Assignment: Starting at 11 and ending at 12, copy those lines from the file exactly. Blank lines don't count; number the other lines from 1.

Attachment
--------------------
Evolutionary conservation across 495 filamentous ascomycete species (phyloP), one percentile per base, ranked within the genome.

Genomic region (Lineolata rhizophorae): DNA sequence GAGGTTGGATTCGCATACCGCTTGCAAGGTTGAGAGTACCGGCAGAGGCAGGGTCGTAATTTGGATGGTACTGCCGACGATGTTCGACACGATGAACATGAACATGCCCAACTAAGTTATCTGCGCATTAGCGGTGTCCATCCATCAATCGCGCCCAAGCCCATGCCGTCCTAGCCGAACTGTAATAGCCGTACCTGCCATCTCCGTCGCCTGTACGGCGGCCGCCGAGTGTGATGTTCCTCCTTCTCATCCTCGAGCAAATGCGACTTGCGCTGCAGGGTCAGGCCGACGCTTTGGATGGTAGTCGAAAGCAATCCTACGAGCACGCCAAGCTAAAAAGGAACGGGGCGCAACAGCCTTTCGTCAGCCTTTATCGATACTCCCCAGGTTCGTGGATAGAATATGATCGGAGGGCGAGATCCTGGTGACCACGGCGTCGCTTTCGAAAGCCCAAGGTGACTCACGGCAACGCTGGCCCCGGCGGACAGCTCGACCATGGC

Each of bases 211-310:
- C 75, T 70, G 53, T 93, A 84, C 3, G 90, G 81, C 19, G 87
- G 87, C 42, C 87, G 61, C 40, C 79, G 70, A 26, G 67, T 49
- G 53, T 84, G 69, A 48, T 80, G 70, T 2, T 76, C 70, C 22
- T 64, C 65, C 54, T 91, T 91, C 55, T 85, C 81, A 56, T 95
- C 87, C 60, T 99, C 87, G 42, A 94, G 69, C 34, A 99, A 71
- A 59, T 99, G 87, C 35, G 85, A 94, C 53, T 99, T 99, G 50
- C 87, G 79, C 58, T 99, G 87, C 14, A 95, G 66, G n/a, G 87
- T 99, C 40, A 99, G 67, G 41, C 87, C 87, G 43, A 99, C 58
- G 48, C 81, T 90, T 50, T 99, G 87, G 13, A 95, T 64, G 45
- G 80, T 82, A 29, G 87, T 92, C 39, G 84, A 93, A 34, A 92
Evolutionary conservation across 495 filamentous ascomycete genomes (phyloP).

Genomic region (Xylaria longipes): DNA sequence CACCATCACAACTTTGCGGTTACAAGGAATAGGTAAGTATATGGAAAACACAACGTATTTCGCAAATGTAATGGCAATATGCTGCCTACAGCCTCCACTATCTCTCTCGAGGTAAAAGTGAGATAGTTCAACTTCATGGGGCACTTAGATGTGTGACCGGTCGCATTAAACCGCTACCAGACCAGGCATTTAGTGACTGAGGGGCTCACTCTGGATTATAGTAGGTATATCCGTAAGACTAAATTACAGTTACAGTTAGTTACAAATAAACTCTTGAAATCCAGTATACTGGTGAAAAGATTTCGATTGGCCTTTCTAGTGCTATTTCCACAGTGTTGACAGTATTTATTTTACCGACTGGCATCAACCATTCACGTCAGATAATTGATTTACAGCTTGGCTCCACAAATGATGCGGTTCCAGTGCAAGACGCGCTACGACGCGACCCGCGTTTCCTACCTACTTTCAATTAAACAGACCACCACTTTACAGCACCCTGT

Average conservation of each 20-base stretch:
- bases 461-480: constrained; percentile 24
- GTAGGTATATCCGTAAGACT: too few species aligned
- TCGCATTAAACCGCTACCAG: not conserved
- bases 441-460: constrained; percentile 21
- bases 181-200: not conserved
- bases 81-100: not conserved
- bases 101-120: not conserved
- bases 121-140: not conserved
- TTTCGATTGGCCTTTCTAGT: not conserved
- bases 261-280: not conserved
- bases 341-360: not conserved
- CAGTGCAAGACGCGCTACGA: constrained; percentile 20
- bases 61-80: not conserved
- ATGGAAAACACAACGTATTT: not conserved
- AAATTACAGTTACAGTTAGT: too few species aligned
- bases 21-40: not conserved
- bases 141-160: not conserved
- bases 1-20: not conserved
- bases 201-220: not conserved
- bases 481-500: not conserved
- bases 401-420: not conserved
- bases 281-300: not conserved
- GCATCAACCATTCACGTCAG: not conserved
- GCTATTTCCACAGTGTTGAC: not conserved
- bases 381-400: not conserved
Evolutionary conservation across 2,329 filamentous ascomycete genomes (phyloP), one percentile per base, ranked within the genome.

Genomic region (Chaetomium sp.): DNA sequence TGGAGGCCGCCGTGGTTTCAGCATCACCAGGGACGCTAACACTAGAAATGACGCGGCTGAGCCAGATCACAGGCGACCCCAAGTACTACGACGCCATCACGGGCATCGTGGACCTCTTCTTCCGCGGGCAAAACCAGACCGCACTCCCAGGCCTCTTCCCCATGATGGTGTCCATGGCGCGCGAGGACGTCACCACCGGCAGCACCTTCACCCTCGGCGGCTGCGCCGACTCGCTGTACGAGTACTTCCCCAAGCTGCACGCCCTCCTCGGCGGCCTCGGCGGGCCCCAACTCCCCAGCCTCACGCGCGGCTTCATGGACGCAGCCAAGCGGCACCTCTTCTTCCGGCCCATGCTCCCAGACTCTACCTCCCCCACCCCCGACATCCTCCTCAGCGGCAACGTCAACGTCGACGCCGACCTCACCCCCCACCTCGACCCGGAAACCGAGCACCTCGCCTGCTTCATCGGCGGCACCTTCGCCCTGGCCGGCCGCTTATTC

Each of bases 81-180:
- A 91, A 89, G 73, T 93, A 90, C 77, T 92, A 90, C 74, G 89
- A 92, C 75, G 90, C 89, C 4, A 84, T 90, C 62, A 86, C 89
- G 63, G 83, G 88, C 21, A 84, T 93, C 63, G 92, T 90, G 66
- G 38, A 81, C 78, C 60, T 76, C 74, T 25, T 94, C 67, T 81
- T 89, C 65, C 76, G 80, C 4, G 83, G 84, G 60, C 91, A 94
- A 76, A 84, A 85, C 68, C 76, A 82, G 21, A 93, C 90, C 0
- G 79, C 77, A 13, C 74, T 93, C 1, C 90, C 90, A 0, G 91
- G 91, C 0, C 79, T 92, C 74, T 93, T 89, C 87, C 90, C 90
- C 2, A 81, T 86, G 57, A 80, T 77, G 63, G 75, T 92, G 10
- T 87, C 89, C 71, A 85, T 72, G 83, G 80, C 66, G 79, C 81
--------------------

- T 99, C 40, A 99, G 67, G 41, C 87, C 87, G 43, A 99, C 58
- G 48, C 81, T 90, T 50, T 99, G 87, G 13, A 95, T 64, G 45